Nutrition

Is Potato Good for Diabetes

Reviewed by

Shifa Fathima

Potatoes are one of the most common vegetables in the human diet. In addition to being a rich source of carbohydrates, potatoes are also a good source of fiber, potassium, and vitamin B. If you are a person with diabetes, there is a good chance that you would have heard that potatoes should not be part of your diet, as they are high on carbohydrates. However, this is not the case. There are many misconceptions about what should and should not be part of a diet for people with diabetes. The present article will help clear some of these misconceptions concerning whether a person with diabetes can eat potatoes.  

How do Potatoes affect Blood Sugar Levels?

Potatoes are a rich source of carbohydrates. Carbohydrates are made up of sugar molecules. When you eat potatoes, the enzymes in your body break these carbohydrates into a simple sugar called glucose that enters your blood circulation. The pancreas releases insulin hormone that facilitates glucose transport into the cells from the blood. However, in people with diabetes, the transportation of glucose into cells is inefficient, and therefore glucose remains in the blood, causing a spike in blood glucose levels. Therefore, potatoes are not recommended for people with diabetes.

What is the Carbohydrate Content in Potatoes?

An average-sized potato (weighing about 170 grams) consists of approximately 30 grams of carb, while the carb content in a large potato (weighing about 369 grams) is about 65 grams. The carb content of potatoes also varies across different methods of cooking. The carb content of half of ½ cup of potatoes (about 75-80 grams) cooked by other methods are as follows-

• Raw- 11.8 grams

• Baked- 13.1 grams

• Boiled- 15.7 grams 

• Oven-baked fries- 17.8 grams 

• Microwaved- 18.2 grams

• Deep-fried- 36.5 grams 

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Glycemic Profile (GI and GL)

The Glycemic Index (GI) varies among potatoes and depends on their preparation. Potatoes are classified as having Medium (rating of 55-69) to High GI (rating of 70-100) foods. A baked potato has a GI value of 111, whereas a boiled potato has 82.

Similarly, the Glycemic Load (GL) also tends to vary among different varieties of potatoes. As a reference, the Glycemic Load of 1 cup (about 150 grams) of different varieties of potatoes is classified into low GL, medium GL, and high GL as follows-  

  • High GL (20 and above)- Mashed
  • Medium GL (11-19)- Boiled
  • Low GL (10 and under)- Cooked and cooled

How to Lower the GI and GL of a Potato?

The method through which potatoes are cooked has a significant impact on the GI and GL values, as the structure of starch gets altered during cooking. This affects the rate at which they are absorbed into the blood. Generally, the GI value of a potato tends to increase with an increase in cooking time. Following cooking, cooling the potatoes increases the content of resistant starch (a less digestible form of carb), reducing the GI by 25-28%. Therefore, it is better to have potato salads rather than French fries. Another great way of lowering the GI and GL of a potato is by leaving the potatoes skins for extra fiber and eating a mixed meal with fat and protein.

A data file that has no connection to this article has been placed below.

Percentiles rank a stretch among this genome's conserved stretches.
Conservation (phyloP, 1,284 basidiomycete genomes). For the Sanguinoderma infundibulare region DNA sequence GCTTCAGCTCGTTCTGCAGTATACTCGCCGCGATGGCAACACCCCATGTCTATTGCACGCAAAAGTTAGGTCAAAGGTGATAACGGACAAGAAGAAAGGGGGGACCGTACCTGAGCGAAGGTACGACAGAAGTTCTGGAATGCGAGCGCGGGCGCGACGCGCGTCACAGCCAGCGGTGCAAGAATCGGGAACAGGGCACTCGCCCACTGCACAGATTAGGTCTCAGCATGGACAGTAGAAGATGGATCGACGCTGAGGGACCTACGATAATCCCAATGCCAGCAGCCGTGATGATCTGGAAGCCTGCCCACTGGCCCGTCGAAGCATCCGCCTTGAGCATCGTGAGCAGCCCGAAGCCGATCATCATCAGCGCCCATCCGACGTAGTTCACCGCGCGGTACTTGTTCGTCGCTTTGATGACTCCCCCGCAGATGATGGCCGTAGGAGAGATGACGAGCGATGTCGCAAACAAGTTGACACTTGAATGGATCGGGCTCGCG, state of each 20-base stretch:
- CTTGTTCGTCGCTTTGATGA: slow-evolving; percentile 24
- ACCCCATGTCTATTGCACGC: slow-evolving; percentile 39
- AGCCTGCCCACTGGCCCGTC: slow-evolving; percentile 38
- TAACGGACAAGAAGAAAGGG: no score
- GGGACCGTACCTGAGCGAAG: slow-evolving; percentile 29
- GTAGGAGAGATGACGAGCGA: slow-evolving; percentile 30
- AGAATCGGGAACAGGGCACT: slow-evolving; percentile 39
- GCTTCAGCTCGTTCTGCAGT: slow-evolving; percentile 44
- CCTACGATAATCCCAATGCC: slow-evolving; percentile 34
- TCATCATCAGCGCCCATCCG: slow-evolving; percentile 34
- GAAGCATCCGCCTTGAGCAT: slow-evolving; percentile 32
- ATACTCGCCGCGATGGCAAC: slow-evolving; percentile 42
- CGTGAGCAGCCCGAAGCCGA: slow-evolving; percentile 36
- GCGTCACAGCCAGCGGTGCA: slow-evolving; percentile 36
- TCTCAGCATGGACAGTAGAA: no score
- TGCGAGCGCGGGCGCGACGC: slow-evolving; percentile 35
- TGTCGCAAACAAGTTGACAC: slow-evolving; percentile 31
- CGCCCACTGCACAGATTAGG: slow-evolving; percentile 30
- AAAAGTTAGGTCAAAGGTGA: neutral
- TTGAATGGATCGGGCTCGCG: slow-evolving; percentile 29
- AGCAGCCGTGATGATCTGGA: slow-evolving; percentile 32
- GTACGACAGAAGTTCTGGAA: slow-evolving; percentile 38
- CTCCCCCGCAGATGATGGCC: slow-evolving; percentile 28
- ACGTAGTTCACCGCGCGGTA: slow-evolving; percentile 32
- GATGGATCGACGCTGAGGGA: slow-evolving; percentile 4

Risks of Eating Potatoes

Though it is safe to eat potatoes, the type and amount of potatoes one eats can have profound implications on one's health. Eating too many potatoes can accelerate the risk of type 2 diabetes mellitus and negatively impact existing diabetes patients. Potato chips and other fried potatoes contain a significant amount of unhealthy fats that may lower high-density lipoprotein (HDL) cholesterol (good cholesterol), increase blood pressure, and lead to obesity. Moreover, potatoes should also be avoided with rice or bread as all these are high in carbs. These factors increase the risks of heart disease.

Furthermore, fried potatoes are also high in calories, which can cause weight gain. Diabetes patients are expected to maintain a healthy weight or lose unwanted weight to cope with elevated blood sugar and minimize complications. Therefore, it is best to avoid potato chips, french fries, and potato dishes that can contain numerous fats.

Good Replacements for Potatoes

Though it is acceptable to consume potatoes if you have diabetes, limiting their consumption and replacing them with other healthier options would be great. Following are some low GI and GL foods that are high on fiber and low on carb- 

  • Sweet potato: These tubers have a lower GI when compared with white potatoes. Additionally, they are a rich source of vitamin A. However, they are still high in carbs and should not be loaded onto the plate. 
  • Taro: The roots are low in carbs, and the GL is about 4. They can serve as an alternative to potato chips. 
  • Cauliflower: This veggie is low on carb and can serve as an alternative to potatoes. They are either boiled, baked, or steamed. 
  • Carrots: Carrots have low GI and GL and can be prepared either steamed, boiled, or baked. 
  • Pumpkin and squash: These are suitable replacements for mashed and baked potatoes. They are low on carbs and have low GI and GL. 
  • Legumes and lentils: These foods are high in carbs, though they have low GL. They are rich in fiber, and care should be taken not to consume them in large quantities, as they can elevate blood glucose levels.

Bottomline

Potatoes are high in carbs and can therefore elevate blood glucose levels. Consuming too many potatoes can negatively affect people with diabetes and accelerate heart diseases. However, they are rich in fiber, minerals, and vitamins, and they can be consumed as part of a healthy balanced diet. Cooking potatoes, either steamed or baked and eating them with other non-starchy foods, can reduce the GI and GL values.

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